They did still often cannibalise their dead, but they also sometimes buried them too. Properly, with grave goods and stuff. In fact, for several thousand years the Neanderthals seem to be doing more burials than the contemporary modern humans. They also built hearths and curated fire in their caves. Clearly, they were the pinnacle of civilisation at the time. Even the first cave art might date back to the time of Neanderthals.
In fact, they even went above and beyond the call of duty. We’ve found evidence they were building structures deep in caves too. They’re rare and little about them is preserved, so we can’t really say what they were doing. But they were doing something strange down there.
Hopefully, this is giving you a bit of perspective on the sheer variety within the Neanderthal spectrum. Some sites feature cannibalism, so have “proper burials” and some have both. Some sites feature weird underground structures, others have early cave art. After all, the stone age was a long time; as was the Neanderthal era. They spanned continents and trying to sum up their achievements in cave development isn’t easy.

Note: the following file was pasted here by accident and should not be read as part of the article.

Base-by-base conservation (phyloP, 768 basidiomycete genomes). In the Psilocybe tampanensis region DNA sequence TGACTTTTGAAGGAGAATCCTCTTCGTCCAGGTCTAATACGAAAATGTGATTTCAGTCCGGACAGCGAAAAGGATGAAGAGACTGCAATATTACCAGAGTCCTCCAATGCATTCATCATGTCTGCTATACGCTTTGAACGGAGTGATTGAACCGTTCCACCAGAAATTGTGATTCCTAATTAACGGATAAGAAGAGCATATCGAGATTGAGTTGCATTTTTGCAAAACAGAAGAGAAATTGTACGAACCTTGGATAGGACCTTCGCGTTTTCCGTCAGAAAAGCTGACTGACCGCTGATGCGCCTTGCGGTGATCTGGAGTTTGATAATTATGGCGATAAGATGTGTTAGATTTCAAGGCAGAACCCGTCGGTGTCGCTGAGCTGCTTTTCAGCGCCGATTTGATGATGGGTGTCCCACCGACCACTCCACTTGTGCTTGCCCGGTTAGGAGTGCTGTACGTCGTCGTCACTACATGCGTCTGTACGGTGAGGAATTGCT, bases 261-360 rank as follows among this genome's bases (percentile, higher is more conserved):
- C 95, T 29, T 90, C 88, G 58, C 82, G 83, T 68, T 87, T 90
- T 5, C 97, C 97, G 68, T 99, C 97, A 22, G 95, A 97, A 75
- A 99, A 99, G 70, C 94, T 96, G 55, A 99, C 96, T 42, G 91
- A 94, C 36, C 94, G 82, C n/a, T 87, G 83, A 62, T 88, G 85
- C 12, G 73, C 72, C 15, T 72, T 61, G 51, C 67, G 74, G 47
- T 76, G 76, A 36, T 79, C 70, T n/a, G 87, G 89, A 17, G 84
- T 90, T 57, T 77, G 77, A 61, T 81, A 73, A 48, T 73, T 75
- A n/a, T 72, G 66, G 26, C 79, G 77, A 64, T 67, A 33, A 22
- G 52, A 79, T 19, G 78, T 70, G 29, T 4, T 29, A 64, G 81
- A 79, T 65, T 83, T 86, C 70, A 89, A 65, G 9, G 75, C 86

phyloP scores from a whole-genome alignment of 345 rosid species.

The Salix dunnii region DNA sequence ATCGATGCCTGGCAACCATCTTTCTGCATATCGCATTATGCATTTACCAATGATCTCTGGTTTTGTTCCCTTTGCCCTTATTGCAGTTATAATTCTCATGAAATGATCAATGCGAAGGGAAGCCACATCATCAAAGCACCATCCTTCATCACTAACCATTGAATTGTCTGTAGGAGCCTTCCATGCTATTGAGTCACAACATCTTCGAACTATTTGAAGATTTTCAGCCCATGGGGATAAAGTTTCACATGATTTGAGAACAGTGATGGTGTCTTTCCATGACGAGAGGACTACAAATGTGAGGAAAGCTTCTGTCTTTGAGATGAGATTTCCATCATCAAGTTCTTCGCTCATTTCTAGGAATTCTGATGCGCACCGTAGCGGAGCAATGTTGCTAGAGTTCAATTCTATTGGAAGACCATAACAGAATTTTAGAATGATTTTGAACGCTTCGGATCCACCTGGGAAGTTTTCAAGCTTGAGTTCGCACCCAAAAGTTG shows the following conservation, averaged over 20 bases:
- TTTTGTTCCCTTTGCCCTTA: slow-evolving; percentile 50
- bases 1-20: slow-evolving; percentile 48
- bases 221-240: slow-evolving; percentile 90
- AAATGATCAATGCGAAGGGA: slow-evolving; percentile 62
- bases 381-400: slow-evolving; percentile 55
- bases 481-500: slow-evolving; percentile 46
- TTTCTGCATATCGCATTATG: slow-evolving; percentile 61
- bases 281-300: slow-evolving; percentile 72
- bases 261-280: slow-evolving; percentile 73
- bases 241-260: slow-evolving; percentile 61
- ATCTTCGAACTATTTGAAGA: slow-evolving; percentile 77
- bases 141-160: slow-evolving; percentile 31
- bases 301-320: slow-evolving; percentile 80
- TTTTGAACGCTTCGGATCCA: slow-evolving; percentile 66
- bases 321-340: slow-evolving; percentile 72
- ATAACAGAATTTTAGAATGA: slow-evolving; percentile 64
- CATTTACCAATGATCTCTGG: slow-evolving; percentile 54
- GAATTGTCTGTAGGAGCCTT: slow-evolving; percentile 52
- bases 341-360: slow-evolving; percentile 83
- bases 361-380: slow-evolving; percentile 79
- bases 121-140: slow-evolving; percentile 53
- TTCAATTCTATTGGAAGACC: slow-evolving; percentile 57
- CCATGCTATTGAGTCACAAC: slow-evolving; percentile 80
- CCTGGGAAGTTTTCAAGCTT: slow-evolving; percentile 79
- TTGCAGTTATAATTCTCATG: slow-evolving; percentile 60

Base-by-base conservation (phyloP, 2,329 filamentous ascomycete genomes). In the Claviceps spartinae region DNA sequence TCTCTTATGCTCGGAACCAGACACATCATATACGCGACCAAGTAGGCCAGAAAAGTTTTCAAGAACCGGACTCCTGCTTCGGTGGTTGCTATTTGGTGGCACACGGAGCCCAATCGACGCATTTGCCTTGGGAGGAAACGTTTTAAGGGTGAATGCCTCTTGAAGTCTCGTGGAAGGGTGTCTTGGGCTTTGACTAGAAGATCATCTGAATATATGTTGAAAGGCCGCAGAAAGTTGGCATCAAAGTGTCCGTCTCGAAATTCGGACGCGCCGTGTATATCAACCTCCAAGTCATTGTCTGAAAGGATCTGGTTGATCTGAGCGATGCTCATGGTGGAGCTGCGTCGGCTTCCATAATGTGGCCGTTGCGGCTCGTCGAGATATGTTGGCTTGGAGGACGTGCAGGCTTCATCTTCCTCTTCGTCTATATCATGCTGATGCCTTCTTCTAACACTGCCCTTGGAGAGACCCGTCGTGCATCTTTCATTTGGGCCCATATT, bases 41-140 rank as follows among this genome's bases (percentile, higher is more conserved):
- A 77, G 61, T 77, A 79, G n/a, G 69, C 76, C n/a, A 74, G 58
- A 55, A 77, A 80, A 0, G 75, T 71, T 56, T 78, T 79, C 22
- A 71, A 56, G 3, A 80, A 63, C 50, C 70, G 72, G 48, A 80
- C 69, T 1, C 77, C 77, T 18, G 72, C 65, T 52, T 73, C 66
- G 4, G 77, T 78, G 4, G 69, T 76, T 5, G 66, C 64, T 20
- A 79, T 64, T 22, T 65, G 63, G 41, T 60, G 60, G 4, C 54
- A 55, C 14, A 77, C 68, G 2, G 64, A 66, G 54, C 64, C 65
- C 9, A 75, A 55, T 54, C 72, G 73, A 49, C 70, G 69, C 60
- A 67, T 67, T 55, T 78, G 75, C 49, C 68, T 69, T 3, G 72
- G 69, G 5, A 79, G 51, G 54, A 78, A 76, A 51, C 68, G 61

So I’ll just stop trying now.
The fanciest stone age cave around
And so we arrive at modern humans. And we wouldn’t be proper humans if we didn’t try and one-up everything that came before. Famously, we took the Neanderthal art and dialled it up to 11. The result is the beautiful cave art caves that we all know and love.
But we didn’t stop there. Burials were also dialled up to 11, particularly towards the end of the stone age. One Italian burial – nicknamed “the prince” – features hundreds of man-hours worth of beads; many of which formed into a delightful cap.
We also really beat the Neanderthal at the structure game as well. This is probably what differs most from classic reconstructions of cave art: there would be built objects everywhere. At the famous cave site of Lascaux, there are tell-tale signs of in the walls of scaffolding. It was needed to help artists reach the highest points on the ceiling. Family life would have been similarly transformed by our constructions. Abri Blanchard, France, features fire pits cut into the bedrock. These were surrounded by animal hide “walls” to trap the heat in.
That distinction between family life and cave art was important. Despite the invention of fire and candles, caves were still very dark. As a result, most activity clustered around the entrance, whilst art took place deeper in. In some cases, this division was severe, with some art sites (like Lascaux) showing no signs of residence at all.
So if you were asked what a stone age cave was like, the answer would be “surprisingly empty”.